Phoenix Cops Made Teenager Eat One Gram of Marijuana During Traffic Stop

Police officers have always responded far too harshly towards marijuana offenses than necessary. But a recent act by Phoenix, Arizona cops took things way too far.

Last September, 19-year-old Edgar Castro was pulled over by two police officers for speeding in Arizona, and a third officer would later come as backup. The officers found marijuana in Castro's car, which he claimed was legal with his medical marijuana card. Unfortunately, he was unable to produce the card at the time. 

One of the officers told Castro he would either need to eat the gram of marijuana or go to jail. He asked another officer if he was serious, and he said yes. So Castro ended up eating a gram of marijuana.

Two of the officers involved in the case are at risk of losing their law-enforcement certifications as part of the case. The third officer in the case already voluntarily gave his up a few months after the incident. All three police officers quit the force after the incident became public. Castro has also filed a multimillion dollar lawsuit against the city of Phoenix as a result of that incident.

Perhaps most disturbing about this story is that all three officers were equipped with body cameras on the day of the incident, but they had all deactivated their cameras and did not record the traffic stop. What's the point of body cameras if cops can just shut them off and do whatever they want anyways?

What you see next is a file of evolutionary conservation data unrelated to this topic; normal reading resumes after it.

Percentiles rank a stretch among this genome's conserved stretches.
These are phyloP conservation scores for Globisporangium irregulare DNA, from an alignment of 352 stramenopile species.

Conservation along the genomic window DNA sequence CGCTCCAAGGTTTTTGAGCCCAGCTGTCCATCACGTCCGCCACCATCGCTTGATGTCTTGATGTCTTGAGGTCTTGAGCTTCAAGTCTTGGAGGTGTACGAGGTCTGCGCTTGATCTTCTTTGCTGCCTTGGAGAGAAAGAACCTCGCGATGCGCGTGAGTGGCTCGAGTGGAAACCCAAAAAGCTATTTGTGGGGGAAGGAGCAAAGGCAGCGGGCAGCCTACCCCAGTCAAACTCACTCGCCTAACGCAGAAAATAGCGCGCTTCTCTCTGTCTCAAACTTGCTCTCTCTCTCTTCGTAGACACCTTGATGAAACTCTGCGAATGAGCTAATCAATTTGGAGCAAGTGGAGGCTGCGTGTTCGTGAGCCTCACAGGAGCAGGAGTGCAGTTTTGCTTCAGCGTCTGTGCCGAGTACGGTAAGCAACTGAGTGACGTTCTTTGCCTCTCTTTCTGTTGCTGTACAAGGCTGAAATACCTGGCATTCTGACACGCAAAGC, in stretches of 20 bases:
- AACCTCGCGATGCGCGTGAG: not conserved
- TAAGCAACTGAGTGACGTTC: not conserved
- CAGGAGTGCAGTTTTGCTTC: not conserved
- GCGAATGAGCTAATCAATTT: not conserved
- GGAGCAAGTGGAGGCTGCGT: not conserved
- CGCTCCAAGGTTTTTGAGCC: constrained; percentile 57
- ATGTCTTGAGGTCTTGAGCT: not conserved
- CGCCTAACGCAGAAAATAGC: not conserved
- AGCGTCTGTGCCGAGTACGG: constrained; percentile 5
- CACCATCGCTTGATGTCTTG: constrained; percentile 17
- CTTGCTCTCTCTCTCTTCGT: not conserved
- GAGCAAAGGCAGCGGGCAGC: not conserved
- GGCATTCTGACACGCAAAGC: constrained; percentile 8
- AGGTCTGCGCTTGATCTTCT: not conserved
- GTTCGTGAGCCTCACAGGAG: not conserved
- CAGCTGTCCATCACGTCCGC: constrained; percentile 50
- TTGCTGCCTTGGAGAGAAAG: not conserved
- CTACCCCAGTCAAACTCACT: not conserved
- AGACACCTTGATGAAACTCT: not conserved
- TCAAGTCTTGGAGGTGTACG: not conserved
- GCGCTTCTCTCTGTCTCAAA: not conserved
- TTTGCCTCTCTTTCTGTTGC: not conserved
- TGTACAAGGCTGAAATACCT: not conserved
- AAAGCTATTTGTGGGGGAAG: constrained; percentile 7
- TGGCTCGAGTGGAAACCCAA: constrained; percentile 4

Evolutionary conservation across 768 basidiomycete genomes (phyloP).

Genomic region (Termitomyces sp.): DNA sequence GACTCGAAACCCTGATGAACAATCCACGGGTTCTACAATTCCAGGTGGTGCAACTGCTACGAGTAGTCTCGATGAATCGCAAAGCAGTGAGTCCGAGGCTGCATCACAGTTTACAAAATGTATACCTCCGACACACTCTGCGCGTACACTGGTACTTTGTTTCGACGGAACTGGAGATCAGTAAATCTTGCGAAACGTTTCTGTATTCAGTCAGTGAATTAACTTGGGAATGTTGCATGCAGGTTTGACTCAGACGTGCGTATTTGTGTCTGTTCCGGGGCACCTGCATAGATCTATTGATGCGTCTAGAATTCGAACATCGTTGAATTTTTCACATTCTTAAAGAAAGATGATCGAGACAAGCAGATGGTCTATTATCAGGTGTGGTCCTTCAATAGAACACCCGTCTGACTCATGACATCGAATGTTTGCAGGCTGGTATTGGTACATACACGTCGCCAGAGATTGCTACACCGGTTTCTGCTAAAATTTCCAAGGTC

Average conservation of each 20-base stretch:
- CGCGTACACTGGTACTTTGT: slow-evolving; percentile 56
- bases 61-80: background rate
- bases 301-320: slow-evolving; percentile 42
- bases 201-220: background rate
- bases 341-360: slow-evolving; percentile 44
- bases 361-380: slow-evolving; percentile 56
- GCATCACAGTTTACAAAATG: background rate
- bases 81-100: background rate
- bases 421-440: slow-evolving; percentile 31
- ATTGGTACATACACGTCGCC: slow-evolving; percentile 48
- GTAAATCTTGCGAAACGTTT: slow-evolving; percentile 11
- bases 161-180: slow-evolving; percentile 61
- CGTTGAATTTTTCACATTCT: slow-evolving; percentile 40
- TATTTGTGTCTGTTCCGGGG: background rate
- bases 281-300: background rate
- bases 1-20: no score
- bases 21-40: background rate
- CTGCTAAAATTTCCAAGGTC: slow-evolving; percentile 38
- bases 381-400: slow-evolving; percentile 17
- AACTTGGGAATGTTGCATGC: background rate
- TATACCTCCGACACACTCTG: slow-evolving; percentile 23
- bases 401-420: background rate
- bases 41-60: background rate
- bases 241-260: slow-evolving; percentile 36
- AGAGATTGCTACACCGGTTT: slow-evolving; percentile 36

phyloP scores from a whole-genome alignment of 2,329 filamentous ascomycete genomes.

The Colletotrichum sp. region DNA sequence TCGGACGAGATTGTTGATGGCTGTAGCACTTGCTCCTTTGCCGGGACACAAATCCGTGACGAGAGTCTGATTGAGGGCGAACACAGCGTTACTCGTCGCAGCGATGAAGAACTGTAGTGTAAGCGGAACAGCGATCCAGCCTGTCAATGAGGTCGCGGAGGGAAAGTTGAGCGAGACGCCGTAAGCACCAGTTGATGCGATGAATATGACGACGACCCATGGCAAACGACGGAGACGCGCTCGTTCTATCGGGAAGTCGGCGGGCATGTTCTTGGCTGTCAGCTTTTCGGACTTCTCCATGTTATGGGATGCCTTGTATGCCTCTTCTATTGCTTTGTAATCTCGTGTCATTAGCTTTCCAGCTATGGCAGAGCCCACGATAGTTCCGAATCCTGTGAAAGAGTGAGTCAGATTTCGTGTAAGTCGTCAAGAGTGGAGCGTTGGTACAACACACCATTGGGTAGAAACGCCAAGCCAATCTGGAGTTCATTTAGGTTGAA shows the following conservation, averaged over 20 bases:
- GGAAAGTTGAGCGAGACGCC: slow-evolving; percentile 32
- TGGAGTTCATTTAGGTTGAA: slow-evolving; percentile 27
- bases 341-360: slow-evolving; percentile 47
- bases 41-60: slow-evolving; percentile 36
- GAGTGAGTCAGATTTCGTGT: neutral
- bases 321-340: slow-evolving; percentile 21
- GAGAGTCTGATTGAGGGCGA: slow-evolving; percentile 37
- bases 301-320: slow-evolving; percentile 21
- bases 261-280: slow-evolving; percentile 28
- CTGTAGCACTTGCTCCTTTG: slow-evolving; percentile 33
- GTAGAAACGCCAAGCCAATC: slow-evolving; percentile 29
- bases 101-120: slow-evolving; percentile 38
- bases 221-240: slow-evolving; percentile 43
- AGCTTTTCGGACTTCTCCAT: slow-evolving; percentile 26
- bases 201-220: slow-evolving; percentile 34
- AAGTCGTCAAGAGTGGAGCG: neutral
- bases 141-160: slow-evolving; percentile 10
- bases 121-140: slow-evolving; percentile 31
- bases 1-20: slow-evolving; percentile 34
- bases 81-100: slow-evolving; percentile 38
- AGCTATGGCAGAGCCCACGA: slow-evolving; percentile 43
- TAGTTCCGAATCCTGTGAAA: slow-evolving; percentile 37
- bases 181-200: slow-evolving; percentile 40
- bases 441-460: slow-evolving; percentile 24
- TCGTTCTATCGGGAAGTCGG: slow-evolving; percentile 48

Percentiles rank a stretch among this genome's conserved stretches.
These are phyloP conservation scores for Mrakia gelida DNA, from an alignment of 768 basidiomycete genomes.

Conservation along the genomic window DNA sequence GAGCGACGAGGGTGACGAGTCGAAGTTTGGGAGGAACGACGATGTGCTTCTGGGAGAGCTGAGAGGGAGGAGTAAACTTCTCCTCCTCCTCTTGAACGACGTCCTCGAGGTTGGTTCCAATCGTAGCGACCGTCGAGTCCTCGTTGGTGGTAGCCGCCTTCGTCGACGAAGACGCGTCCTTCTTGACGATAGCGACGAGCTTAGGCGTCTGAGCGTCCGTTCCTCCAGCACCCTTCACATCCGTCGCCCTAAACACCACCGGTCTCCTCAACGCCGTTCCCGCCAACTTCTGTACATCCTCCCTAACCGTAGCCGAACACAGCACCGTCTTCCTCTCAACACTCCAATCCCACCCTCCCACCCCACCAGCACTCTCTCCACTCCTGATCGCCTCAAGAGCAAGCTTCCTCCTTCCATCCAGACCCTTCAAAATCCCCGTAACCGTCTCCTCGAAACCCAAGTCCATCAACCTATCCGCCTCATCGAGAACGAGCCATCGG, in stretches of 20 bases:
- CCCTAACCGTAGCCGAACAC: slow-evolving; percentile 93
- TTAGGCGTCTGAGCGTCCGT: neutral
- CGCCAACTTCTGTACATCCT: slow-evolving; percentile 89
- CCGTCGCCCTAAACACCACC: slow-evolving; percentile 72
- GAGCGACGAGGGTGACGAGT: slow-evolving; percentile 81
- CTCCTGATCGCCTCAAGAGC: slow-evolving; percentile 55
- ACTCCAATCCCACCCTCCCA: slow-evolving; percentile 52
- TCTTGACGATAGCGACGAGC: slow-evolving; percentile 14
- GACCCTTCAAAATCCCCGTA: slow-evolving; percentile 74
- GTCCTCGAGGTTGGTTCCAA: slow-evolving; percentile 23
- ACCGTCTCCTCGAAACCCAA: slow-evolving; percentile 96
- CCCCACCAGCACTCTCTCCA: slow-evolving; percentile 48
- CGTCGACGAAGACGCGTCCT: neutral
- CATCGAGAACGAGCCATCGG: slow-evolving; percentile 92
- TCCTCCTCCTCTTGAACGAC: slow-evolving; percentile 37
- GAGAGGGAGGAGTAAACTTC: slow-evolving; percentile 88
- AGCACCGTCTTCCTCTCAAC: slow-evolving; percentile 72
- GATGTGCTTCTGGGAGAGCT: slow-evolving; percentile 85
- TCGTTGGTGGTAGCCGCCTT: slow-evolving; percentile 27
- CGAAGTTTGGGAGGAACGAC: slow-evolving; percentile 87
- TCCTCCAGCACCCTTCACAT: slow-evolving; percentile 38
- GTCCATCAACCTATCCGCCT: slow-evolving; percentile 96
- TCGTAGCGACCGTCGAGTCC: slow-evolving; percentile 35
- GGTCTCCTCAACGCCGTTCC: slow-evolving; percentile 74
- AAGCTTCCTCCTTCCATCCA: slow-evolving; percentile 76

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This Massachusetts Democrat - and 2020 presidential candidate - has a strong history of supporting veterans' access to medical marijuana. Over the years, Congressman Seth Moulton has acted as the primary sponsor on three cannabis-related bills—all of them focusing on improving veteran access to medical marijuana. As an Iraq War vet himself, Moulton has taken a strong stance in supporting the health and well-being of other veterans who continue to be barred from accessing medical marijuana - even in states where it's legal - because federal prohibition prevents Veterans Affairs from letting vets use medical cannabis.

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